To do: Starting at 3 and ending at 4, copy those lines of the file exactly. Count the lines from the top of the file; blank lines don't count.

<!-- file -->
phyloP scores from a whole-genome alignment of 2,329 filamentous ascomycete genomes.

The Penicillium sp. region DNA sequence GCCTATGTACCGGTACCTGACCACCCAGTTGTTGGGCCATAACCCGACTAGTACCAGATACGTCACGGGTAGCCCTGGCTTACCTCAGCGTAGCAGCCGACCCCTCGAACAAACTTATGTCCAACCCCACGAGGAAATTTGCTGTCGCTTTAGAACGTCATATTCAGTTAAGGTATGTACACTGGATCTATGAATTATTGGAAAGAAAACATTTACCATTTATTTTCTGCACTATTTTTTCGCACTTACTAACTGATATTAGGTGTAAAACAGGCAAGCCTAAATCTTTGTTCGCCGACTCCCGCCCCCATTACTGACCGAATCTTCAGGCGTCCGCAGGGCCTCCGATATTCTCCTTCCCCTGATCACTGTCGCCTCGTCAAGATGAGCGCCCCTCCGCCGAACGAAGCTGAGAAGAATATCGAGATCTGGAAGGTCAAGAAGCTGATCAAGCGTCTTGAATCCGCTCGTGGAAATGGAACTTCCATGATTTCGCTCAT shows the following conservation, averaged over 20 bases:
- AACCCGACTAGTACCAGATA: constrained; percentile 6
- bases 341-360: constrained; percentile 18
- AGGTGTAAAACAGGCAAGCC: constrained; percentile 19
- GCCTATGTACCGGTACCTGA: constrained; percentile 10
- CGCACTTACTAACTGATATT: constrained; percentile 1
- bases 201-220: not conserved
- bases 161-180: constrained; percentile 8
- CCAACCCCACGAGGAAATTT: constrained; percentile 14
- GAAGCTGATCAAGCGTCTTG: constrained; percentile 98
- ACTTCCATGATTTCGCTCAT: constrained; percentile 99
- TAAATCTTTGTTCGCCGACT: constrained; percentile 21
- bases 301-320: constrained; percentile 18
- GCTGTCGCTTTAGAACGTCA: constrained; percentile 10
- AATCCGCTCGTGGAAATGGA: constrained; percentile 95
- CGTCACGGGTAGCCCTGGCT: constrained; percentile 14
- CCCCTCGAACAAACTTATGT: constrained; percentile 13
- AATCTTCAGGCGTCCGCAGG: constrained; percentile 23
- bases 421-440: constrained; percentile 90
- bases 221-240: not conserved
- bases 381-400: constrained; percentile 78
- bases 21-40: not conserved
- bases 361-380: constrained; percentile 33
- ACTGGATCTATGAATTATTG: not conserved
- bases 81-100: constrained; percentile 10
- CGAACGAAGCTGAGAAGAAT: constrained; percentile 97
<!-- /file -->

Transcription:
- AACCCGACTAGTACCAGATA: constrained; percentile 6
- bases 341-360: constrained; percentile 18